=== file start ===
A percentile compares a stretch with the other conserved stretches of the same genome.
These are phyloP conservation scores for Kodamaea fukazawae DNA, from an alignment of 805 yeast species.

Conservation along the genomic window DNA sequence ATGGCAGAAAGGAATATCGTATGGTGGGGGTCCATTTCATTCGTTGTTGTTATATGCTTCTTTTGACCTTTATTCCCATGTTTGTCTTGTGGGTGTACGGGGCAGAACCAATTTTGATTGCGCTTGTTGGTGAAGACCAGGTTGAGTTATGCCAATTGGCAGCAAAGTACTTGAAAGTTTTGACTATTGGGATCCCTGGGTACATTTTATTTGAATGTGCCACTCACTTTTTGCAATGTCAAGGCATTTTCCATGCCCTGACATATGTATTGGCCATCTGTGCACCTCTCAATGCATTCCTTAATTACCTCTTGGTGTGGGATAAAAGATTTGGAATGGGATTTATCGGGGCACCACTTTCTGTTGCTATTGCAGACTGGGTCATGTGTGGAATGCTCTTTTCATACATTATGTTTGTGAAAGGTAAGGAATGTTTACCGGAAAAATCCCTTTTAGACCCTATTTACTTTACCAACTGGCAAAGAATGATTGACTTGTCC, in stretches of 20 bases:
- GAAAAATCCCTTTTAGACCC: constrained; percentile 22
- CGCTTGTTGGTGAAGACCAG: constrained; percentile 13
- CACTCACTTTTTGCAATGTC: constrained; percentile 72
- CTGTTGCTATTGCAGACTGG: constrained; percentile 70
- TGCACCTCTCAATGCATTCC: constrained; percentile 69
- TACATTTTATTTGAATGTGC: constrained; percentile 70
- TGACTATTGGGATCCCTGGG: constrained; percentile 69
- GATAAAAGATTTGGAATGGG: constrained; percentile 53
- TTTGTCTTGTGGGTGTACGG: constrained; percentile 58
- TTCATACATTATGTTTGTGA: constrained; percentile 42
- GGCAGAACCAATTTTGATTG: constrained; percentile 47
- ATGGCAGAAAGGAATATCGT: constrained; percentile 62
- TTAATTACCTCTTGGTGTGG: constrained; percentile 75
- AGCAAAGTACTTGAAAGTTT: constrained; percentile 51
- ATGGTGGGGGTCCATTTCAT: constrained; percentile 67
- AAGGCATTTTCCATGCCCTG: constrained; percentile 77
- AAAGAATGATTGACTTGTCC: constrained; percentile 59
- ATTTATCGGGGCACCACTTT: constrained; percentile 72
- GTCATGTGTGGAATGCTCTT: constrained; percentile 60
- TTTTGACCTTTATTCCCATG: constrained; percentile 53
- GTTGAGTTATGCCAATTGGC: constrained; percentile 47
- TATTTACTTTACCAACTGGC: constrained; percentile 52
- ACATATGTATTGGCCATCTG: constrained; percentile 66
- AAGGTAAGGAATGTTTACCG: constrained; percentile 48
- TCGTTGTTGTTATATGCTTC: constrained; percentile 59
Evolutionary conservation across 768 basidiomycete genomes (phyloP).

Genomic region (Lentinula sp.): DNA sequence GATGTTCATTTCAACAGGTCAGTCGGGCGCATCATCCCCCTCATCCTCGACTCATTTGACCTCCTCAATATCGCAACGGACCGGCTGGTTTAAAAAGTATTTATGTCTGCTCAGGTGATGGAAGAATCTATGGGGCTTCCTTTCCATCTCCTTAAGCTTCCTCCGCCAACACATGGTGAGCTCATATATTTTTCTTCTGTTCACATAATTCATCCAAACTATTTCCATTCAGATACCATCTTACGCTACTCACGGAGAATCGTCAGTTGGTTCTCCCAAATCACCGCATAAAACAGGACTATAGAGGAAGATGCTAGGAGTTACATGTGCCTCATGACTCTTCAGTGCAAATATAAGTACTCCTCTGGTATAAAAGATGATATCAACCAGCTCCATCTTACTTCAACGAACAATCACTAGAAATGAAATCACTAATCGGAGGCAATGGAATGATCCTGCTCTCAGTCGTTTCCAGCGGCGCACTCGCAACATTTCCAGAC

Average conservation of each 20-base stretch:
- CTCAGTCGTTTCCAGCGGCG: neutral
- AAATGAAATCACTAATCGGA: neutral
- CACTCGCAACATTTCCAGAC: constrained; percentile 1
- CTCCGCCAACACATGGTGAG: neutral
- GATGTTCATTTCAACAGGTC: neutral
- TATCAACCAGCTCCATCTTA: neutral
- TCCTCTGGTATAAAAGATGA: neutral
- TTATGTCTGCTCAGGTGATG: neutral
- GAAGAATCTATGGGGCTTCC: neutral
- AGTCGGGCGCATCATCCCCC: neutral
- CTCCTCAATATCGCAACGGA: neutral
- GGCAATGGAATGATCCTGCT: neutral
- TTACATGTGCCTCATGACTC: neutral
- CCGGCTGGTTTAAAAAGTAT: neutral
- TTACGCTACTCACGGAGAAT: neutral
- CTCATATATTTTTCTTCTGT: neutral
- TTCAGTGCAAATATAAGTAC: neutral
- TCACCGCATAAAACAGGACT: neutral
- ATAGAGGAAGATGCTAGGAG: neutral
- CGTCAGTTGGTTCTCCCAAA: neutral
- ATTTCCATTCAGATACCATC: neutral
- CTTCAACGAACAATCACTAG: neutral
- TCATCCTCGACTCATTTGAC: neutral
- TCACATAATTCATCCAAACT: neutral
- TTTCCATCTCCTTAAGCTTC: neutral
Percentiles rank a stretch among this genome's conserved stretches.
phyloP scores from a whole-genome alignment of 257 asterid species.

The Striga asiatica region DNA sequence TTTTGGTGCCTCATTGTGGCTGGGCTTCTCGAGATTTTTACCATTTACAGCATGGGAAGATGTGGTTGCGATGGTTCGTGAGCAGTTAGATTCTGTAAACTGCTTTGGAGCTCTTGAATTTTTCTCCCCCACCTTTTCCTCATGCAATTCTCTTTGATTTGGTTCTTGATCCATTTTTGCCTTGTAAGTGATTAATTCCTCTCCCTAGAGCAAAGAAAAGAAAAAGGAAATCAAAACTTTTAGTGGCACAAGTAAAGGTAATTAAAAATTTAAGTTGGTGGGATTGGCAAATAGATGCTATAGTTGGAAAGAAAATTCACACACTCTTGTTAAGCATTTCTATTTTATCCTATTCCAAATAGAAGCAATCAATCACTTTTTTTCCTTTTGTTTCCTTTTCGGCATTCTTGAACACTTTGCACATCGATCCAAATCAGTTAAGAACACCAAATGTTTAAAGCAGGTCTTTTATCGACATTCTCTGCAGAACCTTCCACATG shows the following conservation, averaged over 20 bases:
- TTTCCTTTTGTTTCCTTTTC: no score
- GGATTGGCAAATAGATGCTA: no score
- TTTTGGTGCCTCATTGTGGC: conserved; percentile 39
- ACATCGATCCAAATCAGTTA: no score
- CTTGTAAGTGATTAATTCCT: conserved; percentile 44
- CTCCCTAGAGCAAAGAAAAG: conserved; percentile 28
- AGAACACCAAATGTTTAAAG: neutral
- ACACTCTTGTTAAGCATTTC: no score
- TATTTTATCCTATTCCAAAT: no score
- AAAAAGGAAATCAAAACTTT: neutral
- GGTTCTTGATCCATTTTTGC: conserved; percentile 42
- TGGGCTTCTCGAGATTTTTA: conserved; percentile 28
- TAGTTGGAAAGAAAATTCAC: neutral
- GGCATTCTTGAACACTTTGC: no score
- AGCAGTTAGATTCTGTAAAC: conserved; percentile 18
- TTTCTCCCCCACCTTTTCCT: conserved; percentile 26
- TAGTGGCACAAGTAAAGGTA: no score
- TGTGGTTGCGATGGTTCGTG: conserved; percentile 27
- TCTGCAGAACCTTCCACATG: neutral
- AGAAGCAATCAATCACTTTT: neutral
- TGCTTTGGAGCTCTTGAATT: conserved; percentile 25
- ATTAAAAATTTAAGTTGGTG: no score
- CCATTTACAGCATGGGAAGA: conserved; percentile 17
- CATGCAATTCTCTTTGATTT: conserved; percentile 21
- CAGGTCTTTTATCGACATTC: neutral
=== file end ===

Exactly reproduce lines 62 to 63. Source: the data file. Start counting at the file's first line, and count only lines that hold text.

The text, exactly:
- TTTTGGTGCCTCATTGTGGC: conserved; percentile 39
- ACATCGATCCAAATCAGTTA: no score